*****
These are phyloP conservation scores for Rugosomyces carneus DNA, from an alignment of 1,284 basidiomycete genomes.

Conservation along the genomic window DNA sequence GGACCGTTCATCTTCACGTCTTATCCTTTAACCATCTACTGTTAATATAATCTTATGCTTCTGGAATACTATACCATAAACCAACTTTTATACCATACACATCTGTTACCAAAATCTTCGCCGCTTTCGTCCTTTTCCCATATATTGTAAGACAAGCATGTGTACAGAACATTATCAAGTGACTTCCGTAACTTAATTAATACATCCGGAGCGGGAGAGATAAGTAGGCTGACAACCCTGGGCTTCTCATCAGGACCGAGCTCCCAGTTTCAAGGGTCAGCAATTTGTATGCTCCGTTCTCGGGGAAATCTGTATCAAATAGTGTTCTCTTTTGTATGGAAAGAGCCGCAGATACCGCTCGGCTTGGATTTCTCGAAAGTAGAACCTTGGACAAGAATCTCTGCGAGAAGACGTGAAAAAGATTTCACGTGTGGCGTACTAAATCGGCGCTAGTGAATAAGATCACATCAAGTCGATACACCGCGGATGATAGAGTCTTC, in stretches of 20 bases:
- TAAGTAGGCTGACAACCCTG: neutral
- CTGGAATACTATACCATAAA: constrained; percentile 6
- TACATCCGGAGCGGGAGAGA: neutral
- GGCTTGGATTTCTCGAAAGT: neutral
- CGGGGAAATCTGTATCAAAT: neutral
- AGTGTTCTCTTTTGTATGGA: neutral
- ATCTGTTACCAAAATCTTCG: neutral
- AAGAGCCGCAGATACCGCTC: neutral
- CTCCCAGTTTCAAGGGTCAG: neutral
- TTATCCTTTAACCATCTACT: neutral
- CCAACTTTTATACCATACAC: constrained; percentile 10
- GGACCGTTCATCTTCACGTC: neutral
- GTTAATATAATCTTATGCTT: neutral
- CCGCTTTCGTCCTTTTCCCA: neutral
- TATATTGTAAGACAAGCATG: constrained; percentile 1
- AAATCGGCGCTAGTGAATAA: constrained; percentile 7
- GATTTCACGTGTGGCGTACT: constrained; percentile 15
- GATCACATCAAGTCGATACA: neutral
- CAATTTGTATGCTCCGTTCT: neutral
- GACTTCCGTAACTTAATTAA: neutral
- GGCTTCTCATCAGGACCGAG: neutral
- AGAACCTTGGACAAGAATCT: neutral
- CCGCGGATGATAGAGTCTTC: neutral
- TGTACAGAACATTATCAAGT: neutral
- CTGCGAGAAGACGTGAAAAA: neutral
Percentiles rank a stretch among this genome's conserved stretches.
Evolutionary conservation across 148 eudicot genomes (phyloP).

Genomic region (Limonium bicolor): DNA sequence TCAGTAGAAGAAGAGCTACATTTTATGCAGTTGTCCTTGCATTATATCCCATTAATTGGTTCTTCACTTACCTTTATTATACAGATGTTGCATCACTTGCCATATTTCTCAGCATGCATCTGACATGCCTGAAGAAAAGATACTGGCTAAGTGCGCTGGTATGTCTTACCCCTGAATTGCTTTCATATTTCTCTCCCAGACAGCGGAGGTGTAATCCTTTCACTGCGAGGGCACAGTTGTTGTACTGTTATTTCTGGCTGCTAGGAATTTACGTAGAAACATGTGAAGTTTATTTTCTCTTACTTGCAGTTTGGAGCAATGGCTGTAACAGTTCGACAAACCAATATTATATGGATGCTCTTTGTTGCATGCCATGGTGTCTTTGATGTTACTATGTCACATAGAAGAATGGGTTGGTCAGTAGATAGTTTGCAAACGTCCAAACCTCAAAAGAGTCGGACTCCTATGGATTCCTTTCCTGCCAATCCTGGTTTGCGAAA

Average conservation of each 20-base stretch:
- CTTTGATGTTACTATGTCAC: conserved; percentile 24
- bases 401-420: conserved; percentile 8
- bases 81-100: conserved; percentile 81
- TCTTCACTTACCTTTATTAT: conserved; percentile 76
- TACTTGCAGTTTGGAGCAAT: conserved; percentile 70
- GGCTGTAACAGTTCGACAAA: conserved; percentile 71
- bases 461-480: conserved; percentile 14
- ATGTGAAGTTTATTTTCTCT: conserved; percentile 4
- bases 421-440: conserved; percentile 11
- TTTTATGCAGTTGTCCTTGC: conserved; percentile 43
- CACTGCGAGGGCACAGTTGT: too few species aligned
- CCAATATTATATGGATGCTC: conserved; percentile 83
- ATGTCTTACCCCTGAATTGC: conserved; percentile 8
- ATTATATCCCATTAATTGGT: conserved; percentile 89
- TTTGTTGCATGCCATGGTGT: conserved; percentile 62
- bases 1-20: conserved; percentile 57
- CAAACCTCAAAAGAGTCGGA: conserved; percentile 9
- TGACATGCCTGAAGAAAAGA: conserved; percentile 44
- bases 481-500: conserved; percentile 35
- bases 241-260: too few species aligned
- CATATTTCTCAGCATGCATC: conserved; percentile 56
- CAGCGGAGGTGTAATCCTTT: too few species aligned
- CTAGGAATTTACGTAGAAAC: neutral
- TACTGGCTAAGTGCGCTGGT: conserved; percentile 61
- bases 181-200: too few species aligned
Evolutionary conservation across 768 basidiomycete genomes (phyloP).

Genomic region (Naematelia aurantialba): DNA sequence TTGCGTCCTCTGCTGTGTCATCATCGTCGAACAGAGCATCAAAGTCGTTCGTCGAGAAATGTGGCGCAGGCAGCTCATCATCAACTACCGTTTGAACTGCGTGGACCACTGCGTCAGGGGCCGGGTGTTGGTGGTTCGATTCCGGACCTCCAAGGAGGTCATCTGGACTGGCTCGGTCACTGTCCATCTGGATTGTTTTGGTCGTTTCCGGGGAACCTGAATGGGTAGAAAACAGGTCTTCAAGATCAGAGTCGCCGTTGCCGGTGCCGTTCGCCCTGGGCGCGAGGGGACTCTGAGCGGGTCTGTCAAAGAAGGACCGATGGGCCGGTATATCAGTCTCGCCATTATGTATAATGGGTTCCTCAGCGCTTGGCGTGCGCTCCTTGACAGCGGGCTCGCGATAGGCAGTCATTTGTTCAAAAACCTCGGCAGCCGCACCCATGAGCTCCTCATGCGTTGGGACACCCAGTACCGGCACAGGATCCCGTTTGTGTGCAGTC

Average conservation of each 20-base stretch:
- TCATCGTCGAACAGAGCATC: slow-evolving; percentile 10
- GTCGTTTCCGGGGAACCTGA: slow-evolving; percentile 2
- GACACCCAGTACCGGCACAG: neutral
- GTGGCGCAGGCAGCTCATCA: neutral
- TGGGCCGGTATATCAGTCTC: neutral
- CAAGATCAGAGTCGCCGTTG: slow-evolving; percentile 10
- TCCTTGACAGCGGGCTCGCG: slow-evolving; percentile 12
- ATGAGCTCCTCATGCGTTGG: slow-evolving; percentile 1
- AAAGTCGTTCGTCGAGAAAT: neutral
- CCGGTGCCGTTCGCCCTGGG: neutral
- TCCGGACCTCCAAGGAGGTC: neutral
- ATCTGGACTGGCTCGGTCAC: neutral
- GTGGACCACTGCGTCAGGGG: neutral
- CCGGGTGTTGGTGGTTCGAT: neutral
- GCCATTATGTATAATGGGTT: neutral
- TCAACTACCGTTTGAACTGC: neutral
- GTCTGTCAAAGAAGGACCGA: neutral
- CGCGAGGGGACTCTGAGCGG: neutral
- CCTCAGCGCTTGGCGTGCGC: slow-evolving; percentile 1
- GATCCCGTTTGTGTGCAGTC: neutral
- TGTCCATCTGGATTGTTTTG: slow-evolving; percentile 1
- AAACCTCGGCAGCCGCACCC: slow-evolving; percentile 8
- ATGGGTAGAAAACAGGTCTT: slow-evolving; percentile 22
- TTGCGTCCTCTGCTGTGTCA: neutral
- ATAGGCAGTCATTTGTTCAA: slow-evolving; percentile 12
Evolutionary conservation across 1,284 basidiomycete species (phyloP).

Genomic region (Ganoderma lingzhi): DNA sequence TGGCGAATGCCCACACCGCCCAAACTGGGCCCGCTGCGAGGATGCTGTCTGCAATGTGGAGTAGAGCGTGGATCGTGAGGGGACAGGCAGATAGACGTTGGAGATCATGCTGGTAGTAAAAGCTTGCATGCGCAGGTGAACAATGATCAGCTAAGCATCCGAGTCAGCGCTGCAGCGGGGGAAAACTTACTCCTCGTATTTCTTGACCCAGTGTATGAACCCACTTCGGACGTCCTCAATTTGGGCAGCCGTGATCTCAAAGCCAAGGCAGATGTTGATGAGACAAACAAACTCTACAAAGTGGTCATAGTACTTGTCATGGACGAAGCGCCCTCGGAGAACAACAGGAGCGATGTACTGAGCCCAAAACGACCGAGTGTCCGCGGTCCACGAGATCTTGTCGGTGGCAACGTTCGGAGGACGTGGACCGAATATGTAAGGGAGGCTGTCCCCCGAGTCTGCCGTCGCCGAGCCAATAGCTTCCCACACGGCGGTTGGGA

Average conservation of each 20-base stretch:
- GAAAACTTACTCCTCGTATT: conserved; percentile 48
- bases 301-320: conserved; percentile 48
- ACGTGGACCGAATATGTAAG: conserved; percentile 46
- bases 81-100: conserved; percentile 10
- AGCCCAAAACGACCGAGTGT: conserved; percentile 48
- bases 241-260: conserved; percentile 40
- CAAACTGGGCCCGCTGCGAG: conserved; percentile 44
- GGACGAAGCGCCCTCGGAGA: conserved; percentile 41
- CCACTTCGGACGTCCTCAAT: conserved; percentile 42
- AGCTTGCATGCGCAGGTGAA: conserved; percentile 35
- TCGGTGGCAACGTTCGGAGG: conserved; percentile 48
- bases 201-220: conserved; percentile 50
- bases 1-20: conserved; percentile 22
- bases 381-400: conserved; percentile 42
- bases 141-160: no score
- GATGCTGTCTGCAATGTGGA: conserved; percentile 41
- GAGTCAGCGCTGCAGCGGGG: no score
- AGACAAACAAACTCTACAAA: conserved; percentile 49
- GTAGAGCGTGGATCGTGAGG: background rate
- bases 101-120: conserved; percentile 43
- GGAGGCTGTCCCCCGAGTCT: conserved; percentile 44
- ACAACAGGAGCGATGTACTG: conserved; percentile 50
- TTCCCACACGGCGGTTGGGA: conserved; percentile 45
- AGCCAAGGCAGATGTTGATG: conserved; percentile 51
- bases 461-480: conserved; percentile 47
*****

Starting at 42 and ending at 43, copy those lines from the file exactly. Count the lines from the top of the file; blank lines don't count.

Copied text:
- CACTGCGAGGGCACAGTTGT: too few species aligned
- CCAATATTATATGGATGCTC: conserved; percentile 83